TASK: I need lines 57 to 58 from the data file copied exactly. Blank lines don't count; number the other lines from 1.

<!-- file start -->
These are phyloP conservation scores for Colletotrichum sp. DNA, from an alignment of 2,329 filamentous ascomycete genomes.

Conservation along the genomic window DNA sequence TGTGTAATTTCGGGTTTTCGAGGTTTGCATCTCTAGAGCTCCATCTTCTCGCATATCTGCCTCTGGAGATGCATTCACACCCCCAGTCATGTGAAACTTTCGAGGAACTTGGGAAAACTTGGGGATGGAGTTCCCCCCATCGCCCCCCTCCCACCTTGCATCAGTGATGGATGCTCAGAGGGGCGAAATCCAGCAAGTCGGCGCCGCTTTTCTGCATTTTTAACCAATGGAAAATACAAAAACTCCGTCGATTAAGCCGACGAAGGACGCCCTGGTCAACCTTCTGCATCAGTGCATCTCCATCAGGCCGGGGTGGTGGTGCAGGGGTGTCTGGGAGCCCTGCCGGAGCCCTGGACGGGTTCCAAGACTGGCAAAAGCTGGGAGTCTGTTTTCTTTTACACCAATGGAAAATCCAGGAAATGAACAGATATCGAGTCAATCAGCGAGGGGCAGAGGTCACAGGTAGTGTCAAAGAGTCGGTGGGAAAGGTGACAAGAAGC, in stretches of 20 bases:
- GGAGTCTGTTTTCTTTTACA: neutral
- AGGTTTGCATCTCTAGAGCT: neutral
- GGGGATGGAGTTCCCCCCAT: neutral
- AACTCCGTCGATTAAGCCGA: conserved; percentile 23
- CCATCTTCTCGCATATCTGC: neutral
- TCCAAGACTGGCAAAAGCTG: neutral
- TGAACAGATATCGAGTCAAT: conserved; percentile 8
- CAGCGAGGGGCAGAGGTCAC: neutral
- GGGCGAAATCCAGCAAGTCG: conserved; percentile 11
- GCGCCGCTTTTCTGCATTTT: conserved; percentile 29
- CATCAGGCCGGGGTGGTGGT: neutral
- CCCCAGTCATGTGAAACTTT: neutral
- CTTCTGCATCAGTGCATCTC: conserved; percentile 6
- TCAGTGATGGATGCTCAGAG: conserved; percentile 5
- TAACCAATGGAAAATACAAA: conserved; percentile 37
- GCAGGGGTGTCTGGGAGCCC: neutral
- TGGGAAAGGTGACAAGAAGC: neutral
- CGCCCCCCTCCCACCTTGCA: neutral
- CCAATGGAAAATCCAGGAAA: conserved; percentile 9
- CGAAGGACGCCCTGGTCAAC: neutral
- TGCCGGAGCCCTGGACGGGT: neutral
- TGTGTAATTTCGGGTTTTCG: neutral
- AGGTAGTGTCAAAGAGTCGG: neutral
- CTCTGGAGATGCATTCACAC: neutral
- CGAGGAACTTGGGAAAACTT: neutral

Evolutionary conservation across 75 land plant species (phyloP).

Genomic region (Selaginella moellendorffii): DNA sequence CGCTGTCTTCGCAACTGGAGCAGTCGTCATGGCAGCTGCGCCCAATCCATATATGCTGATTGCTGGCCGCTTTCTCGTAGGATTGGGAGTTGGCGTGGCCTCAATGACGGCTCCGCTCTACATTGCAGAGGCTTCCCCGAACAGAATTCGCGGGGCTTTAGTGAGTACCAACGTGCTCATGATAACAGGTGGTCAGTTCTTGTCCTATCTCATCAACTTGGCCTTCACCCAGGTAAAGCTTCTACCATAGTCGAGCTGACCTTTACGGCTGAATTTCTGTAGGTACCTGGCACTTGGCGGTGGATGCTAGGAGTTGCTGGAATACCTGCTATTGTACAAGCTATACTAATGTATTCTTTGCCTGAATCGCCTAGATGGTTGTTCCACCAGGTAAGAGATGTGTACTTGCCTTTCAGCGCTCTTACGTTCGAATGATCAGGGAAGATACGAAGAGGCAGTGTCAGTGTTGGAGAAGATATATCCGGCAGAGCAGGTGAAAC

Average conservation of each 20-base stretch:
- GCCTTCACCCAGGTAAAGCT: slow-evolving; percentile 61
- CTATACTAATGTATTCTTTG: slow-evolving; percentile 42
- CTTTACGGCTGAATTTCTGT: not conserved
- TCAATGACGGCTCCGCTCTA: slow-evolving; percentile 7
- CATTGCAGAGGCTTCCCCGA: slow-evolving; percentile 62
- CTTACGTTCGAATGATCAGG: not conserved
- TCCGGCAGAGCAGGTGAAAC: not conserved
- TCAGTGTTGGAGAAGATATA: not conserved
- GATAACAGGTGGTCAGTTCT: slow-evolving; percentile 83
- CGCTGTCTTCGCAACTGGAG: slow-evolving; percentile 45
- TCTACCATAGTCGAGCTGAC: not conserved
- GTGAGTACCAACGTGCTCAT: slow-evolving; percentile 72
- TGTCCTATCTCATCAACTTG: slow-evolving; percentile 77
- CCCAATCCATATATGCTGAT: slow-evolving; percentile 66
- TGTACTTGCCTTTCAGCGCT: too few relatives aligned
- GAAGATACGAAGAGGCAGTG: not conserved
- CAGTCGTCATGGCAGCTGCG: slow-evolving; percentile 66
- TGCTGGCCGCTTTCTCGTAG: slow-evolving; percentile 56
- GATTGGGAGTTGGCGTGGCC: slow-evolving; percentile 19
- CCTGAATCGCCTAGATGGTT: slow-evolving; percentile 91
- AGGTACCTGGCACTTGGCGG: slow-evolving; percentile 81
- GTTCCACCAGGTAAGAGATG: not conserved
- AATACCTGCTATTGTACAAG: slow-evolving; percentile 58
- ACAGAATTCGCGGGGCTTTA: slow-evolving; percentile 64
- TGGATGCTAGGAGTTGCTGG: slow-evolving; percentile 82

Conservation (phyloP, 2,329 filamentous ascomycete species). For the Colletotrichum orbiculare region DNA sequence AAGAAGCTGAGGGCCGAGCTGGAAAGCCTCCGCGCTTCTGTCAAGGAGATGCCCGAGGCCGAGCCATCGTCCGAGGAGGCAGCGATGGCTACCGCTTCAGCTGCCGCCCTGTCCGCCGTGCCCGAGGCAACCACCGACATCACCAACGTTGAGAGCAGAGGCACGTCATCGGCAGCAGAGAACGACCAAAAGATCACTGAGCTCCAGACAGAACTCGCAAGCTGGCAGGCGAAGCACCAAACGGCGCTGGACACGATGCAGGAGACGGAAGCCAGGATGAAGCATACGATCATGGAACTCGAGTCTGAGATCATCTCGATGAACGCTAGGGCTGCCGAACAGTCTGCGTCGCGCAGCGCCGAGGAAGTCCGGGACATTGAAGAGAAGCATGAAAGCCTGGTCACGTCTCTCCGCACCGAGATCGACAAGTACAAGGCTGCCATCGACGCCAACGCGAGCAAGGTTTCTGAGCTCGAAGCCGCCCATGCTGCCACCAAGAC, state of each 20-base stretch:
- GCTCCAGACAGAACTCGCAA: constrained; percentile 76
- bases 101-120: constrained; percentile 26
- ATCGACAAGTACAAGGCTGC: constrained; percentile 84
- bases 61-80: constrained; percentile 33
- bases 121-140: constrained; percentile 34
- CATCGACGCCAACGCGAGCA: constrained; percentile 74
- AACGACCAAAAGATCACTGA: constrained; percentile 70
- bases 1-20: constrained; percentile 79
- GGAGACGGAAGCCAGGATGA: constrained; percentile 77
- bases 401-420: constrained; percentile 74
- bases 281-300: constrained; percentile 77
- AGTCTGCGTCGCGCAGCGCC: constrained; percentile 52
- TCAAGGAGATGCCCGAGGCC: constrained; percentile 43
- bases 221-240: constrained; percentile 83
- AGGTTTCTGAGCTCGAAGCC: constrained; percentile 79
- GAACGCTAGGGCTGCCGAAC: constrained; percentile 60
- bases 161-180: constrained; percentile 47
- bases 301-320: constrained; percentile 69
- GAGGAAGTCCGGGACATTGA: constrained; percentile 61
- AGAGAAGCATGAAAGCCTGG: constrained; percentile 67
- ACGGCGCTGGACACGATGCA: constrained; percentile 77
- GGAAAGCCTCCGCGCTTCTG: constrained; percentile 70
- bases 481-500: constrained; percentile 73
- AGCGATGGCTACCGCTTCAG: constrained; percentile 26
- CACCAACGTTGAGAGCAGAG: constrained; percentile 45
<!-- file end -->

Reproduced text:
- GCTCCAGACAGAACTCGCAA: constrained; percentile 76
- bases 101-120: constrained; percentile 26